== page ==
…the fifth of November. It’s been 14 years since V for Vendetta was released. I have seen it twice and I was still in awe the second time I saw it. Here’s a blog post dedicated to this film.
V for Vendetta is a truly unique movie. It’s based on a comic book released from 1982 till 1989, with a plot based on the Gunpowder plot of 1605. Set in a dystopian future in London, the country is being ruled by High Chancellor Adam Sutler. A man naming himself V, dressed in a cape, hat, and a Guy Fawkes mask, plans to attack the House of Parliament on November the fifth. A year before his big attack is planned, he tells his plans to the world by blowing up the Old Bailey. Accompanying him is Evey Hammond, who works at the British Television Network. The eve before the demolition, V saves Evey’s life. From this point on, Evey gets sucked into his plans.
There’s a certain feeling that this movie leaves you with. A feeling of wanting to know more, a feeling of going out the door, putting on a Guy Fawkes mask, and protesting. It touches on issues of trust in politics, without making the movie a political movie. You never really know more than the characters in the movie. This keeps the mysteries plentiful and prevents dullness at any point during the film.
It’s not just a movie to watch for its plot or its execution. You get plenty of action throughout, with some fireworks on top (literally). In the end, you cannot be too sure if the bad guy is really that bad, or if perhaps his actions are justified. There is the ever-lingering question of what is the right thing to do?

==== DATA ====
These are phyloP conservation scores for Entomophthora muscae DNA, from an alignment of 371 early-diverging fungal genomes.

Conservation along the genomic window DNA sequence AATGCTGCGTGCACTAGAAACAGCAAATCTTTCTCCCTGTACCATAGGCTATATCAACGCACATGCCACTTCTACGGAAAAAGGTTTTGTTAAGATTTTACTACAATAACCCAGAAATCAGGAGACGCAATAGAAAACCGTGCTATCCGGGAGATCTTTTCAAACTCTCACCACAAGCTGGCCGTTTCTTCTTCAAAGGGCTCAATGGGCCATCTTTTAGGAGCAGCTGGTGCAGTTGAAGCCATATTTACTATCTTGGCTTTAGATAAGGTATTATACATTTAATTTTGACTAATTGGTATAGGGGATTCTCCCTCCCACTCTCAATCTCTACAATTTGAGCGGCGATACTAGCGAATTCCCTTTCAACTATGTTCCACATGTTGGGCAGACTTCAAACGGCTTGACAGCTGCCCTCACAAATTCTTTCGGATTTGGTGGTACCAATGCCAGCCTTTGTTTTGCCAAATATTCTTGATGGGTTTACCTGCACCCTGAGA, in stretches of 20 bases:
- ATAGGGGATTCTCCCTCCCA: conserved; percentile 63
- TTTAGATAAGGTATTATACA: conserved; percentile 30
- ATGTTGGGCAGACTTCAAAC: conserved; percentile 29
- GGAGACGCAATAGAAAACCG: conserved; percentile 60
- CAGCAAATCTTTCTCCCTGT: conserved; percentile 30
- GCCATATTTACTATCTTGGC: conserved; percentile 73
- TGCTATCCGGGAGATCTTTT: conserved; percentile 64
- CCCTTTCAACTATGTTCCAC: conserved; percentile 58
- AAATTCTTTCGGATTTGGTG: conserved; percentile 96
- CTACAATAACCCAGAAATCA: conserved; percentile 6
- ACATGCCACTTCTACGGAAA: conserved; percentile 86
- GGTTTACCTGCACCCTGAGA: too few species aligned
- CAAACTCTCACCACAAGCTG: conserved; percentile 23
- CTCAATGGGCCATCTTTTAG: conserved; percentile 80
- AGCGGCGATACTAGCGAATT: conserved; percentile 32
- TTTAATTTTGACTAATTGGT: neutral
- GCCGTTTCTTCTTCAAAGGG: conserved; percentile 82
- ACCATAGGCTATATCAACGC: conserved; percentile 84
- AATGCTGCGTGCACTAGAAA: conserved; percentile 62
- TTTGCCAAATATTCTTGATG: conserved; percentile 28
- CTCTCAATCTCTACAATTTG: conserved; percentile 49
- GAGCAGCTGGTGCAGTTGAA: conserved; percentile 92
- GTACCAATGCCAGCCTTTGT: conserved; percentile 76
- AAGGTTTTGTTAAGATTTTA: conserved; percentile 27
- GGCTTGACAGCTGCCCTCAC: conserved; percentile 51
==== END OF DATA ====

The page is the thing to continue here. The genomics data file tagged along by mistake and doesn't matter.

Movies often use emotions to amplify their message and have the audience experience the goings-on better. The use of facial expressions is a very effective way of sharing emotions. Actors and actresses are frequently commended on the way they use facial expressions in their roles. This movie shows that it is however not a necessity. In fact, the absence of facial expressions of V even strengthens your feelings of compassion towards him. Adding to this, it highlights the other ways in which Hugo Weaving conveys feelings in his role as V.
The director, James McTeigue, did an amazing job capturing the story in the right way. At the end, the big fight scene in the subway was captured in the exact right way. They did this by letting Hugo moving in full-speed but the rest in slo-mo.
Some of you might already know, but I love to read the trivia of each movie I watch on IMDb. The trivia section of V for Vendetta is filled with interesting facts, let me name a few:
Surprise! It’s been a while since I made wallpapers, but this seemed to be the perfect moment to drop new ones. They’re free to download.
I suck at writing reviews and I couldn’t get my words right so my brother helped me writing this review 😉